Created By: Marilyn Cimino, Dr.Howard Elementary School (Champaign, IL)
Grade Level: 4th
Content Area: Mathematics
To explore and apply ideas of pattern, symmetry, rotation, and reflection in the context of quilts.
Math Masters, p. 207
Throughout American history, women have worked together to make patchwork quilts. Because cloth was expensive and scarce, quilts were often made out of pieces of worn-out clothing or leftovers from another project. The quilters began by sewing together pieces of different colors, shapes, and textures to create a square pattern. Then they made more "patchwork" squares with the same pattern. When they had enough squares, they sewed them together to form the top of the quilt. Next they added a layer of wool fleece or cotton, called batting, and a cloth backing. They made a "sandwich" of the three layers - the backing on the bottom, the batting in the middle, and the patchwork on the top. They stretched the "sandwich" on a wooden frame and sewed the three layers together with tiny stitches.
The quilt was put together at a party, called a quilting bee. While cutting and sewing, the women would tell stories and share what went on in their lives. When the quilt was finished, the men joined the women for supper and dancing.
Many patchwork patterns have become traditions. Their names and designs have come from everyday lives of the people who created them. For example, the "Buggy Wheel" pattern was probably inspired by a trip in a buggy. Along with walking and riding horses, buggies were a popular form of transportation in early America.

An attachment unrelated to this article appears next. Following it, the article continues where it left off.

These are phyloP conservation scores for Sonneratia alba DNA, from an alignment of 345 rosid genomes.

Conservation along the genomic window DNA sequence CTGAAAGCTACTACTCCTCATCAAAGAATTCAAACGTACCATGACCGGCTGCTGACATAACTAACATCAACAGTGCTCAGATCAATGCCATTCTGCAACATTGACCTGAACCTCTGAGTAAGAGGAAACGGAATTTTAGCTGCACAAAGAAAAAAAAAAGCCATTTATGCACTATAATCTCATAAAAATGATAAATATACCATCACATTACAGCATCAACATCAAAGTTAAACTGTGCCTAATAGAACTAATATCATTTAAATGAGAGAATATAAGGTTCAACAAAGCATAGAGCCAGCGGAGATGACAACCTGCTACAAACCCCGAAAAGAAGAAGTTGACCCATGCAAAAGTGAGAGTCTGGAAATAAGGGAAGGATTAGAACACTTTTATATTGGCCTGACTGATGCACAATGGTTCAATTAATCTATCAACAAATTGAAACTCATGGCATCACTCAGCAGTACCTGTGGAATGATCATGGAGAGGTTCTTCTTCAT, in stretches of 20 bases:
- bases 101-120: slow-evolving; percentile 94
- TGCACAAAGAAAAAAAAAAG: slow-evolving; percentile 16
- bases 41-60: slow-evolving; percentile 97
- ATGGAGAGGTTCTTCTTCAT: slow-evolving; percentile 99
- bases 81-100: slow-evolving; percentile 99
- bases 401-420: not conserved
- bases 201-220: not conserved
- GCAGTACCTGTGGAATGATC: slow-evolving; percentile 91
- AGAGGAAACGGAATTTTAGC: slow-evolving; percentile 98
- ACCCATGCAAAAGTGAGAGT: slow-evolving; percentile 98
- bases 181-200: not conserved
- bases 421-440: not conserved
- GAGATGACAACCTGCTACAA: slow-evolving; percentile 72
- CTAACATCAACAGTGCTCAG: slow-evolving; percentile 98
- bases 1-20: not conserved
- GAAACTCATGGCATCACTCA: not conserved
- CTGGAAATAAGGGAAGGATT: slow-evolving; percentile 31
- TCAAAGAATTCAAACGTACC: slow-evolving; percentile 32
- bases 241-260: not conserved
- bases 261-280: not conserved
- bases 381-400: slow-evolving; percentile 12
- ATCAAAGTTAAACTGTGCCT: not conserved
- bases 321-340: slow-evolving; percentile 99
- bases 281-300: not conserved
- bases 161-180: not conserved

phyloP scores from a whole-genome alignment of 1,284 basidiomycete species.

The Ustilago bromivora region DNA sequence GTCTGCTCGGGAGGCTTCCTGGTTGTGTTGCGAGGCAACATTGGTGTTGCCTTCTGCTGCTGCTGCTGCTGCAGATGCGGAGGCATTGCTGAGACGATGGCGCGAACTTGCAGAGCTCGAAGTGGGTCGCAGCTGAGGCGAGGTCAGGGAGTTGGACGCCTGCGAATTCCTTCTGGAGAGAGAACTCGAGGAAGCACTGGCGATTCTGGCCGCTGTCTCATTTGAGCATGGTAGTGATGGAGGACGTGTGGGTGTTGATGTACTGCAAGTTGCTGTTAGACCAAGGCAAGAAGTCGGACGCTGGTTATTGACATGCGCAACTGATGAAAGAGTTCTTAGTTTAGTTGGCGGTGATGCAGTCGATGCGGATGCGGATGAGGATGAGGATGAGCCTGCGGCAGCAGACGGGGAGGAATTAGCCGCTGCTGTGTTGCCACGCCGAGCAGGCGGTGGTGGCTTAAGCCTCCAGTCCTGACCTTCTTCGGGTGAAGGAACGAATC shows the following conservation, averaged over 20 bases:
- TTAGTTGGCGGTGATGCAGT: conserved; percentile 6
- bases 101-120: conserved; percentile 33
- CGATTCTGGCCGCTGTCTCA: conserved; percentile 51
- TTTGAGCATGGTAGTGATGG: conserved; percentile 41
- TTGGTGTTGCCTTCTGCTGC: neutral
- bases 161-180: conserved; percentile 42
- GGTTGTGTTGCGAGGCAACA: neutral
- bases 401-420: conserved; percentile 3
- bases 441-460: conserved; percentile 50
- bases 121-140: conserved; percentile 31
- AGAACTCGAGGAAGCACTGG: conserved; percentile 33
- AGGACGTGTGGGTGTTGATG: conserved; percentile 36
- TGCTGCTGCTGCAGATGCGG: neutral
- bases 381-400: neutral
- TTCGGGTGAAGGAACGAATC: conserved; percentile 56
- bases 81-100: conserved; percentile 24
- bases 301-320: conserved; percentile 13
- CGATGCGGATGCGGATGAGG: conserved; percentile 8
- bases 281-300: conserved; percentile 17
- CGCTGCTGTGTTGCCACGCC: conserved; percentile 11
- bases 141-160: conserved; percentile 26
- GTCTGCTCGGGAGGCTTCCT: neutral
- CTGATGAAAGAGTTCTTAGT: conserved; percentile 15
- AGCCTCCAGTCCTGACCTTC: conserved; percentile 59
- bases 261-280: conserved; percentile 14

Although early quilters may not have studied geometry in school, we can see geometry in many of their designs. Patchwork quilting involves the cutting of fabric into various geometric shapes and sewing them together into patterns. The pattern may be repeated over and over to form a quilt, or it may be rotated or reflected as the patches are assembled. Many patchwork patterns, such as the "Buggy Wheel" and "Does and Darts" patterns, are symmetric. Others, such as the "Crazy Quilt," seem to have been created at random.
The beauty of a quilt lies in its uniqueness. No two patches need ever be the same because there are many possible arrangement of fabrics and colors.
Students apply their knowledge of symmetry and rotations to making a paper quilt. Plan to spend about four days on this project.
During the first two days, students learn about traditional quilting patterns, examine the symmetry in such patterns, and practice creating patterns of their own. During the last two days, they work in groups of three to design a quilting pattern, and each group makes nine colorful copies, or "patches," of its pattern. The class assembles all the patches into a quilt. Then each group describes its work to the class. In addition to your observations of the students at work, the group reports will help you assess students' understanding of line symmetry, rotations, and reflections.
Students will need yarn to assemble their quilts. If you wish, collect colored paper or wrapping paper to be cut up for "patches." If you can laminate the patches, the quilt will last longer and look more finished.
After the students have read the article about quilts from Math Masters, p. 207, ask them to discuss it. Tell students that during this project, they will learn more about quilting patterns, and they will use this knowledge to make their own paper quilts.